The grievance redressal programme at the Chief Minister’s Office also seemed to have performed well, as the programme, formally named E-Samadhan, won the Skoch award for the country’s best ‘CMO Public Grievances System.’
However, the ‘Didi Ke Bolo’ campaign formally ended with Mamata Banerjee returning to power for a third time, in May 2021, with the highest seat tally ever. The last tweet made from the campaign handle was on May 6, 2021.
According to a TMC Lok Sabha MP, who did not want to be named, the party’s agreement with I-PAC for Bengal was till the assembly election, and since then I-PAC is working with the party mostly in states like Goa, Tripura and Meghalaya and only at a small scale in West Bengal.
The chief minister felt the need for reviving the corruption and irregularities reporting mechanism in March 2022, when it emerged in the aftermath of the Birbhum massacre that the reason behind the killings was a nexus between local politicians and anti-social elements and their rivalry over share of illegal money. She announced that a fresh campaign on the lines of ‘Didi Ke Bolo’ will be launched within two months.
The same month, while convening an administrative meeting in Purulia district, the chief minister said with visible display of dissatisfaction that the grievance cell at her office was taking too long to make enquiries and take actions.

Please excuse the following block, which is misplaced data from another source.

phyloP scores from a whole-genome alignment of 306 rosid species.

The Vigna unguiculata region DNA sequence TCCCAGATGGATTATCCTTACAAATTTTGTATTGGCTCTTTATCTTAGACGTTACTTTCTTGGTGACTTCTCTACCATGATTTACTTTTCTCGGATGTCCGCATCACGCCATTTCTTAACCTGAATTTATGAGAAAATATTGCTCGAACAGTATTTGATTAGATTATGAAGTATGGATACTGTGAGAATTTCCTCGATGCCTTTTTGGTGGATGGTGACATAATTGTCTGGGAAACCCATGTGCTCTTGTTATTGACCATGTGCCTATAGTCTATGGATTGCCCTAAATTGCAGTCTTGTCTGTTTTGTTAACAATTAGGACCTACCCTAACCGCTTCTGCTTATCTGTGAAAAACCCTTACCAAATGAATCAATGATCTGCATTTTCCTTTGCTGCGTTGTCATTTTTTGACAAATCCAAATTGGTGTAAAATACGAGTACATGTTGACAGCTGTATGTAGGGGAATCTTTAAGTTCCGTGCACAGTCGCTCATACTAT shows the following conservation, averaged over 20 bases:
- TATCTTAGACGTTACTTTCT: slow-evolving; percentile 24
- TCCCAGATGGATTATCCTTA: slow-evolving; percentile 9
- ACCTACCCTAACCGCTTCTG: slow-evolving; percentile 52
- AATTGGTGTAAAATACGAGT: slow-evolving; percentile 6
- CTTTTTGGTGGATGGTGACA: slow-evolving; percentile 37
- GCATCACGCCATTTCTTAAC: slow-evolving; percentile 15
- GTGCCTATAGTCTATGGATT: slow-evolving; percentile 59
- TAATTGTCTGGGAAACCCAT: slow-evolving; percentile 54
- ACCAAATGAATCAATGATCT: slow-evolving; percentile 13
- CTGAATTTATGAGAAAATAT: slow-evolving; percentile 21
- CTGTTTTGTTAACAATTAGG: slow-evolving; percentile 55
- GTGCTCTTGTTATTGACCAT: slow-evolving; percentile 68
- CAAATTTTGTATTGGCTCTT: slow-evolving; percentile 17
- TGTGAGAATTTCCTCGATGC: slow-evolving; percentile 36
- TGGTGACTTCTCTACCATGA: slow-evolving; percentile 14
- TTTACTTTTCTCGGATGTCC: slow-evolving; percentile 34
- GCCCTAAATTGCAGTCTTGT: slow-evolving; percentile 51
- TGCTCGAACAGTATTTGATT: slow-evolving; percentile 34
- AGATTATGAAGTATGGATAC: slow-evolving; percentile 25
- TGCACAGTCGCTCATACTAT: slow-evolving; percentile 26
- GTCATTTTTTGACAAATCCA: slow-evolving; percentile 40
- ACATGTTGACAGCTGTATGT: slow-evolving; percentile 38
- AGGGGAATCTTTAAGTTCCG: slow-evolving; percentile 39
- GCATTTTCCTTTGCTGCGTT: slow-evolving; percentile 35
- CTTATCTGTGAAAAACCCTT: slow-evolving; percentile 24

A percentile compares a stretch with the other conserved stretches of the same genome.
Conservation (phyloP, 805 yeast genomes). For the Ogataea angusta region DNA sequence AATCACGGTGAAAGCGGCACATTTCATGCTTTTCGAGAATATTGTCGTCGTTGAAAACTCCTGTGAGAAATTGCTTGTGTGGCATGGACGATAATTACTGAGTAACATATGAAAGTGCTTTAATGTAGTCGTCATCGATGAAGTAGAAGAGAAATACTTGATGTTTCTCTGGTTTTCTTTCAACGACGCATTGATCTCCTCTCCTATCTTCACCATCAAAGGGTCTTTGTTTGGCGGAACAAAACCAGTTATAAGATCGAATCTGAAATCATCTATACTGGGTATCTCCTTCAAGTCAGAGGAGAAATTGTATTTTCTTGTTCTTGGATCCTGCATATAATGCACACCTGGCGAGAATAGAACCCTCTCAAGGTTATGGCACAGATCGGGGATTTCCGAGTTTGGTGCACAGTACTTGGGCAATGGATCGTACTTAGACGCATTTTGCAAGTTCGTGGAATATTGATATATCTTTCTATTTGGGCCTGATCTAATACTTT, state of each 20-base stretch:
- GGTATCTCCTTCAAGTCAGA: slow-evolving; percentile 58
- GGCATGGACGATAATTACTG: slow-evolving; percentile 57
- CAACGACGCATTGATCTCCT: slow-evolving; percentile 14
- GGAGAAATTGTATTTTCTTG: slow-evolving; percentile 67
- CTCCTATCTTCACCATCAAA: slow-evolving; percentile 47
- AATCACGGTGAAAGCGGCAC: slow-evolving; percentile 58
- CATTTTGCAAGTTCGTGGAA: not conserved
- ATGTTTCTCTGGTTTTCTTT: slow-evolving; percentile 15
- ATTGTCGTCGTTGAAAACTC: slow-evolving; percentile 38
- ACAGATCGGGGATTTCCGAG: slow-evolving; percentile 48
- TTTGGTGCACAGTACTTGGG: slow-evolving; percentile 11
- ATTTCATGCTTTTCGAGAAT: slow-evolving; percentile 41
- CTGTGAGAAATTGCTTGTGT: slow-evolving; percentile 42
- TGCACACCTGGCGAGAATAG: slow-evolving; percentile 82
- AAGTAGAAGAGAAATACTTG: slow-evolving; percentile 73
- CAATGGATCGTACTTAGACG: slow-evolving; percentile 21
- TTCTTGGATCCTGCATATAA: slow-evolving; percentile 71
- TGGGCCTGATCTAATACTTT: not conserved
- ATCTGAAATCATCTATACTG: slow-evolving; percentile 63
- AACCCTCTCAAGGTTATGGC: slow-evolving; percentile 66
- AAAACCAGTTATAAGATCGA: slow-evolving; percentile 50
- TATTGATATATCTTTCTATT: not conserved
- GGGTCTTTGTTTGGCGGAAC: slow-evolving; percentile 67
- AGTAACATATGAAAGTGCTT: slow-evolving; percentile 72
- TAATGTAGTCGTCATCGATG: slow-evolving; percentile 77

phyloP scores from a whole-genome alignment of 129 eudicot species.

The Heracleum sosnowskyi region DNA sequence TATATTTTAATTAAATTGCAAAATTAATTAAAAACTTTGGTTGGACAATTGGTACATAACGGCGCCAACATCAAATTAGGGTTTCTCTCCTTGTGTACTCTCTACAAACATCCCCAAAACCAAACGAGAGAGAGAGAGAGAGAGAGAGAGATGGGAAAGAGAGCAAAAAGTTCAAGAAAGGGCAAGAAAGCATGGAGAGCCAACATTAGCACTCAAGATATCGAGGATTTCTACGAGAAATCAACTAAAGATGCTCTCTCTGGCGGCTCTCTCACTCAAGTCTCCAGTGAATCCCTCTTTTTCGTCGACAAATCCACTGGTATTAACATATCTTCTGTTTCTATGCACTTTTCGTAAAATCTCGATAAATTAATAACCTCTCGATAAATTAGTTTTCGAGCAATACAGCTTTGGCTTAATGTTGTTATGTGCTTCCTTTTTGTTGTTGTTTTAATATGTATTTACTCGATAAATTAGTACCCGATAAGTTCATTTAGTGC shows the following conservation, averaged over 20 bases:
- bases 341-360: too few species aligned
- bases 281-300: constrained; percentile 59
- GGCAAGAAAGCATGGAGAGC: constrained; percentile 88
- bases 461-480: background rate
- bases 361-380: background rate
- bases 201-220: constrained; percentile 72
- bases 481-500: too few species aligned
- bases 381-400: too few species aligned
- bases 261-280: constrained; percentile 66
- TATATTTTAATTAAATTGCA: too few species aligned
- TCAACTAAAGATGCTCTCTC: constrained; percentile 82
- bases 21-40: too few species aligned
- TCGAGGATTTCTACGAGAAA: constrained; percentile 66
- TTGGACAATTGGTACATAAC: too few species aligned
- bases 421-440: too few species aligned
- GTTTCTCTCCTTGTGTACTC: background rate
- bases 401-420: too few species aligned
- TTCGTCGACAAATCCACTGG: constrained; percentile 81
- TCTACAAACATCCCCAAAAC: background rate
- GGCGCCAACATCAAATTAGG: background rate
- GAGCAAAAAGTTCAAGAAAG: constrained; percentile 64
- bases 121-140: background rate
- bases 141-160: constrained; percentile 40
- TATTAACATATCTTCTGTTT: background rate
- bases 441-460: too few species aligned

A ‘Didi Ke Bolo’-type programme was expected to be launched in May but that has not happened as of now. “It’s still in the works. Some final-stage work is being done. The chief minister should announce it soon,” said a minister, unwilling to be named.
Meanwhile, her nephew, the party’s all-India general secretary Abhishek Banerjee has launched a similar programme for his Lok Sabha constituency, Diamond Harbour, last month. It has been named as “Ek Daake Abhishek,” or ‘Abhishek, in one phone call.’
The party’s political opponents, the BJP, the CPI(M) and the Congress, however, have repeatedly dubbed such mechanisms as mere eyewash, and tools for turning grassroots level leaders into sacrificial lambs to save senior ones.
Speaking to The Wire, a senior TMC MP said that merely introducing or reviving a system is not enough. “If there is a system, it has to be popularised every three or four months. People will have to be reminded and encouraged repeatedly to use such mechanisms, if the party is truly sincere about checking corruption,” the MP said.
He said that he was confident that neither the BJP’s high-voltage communal campaign nor the Union government’s ‘use of the ED and CBI for political purposes’ can help the BJP bring Mamata Banerjee’s government down. “Corruption is the party’s principal threat at present,” the MP said.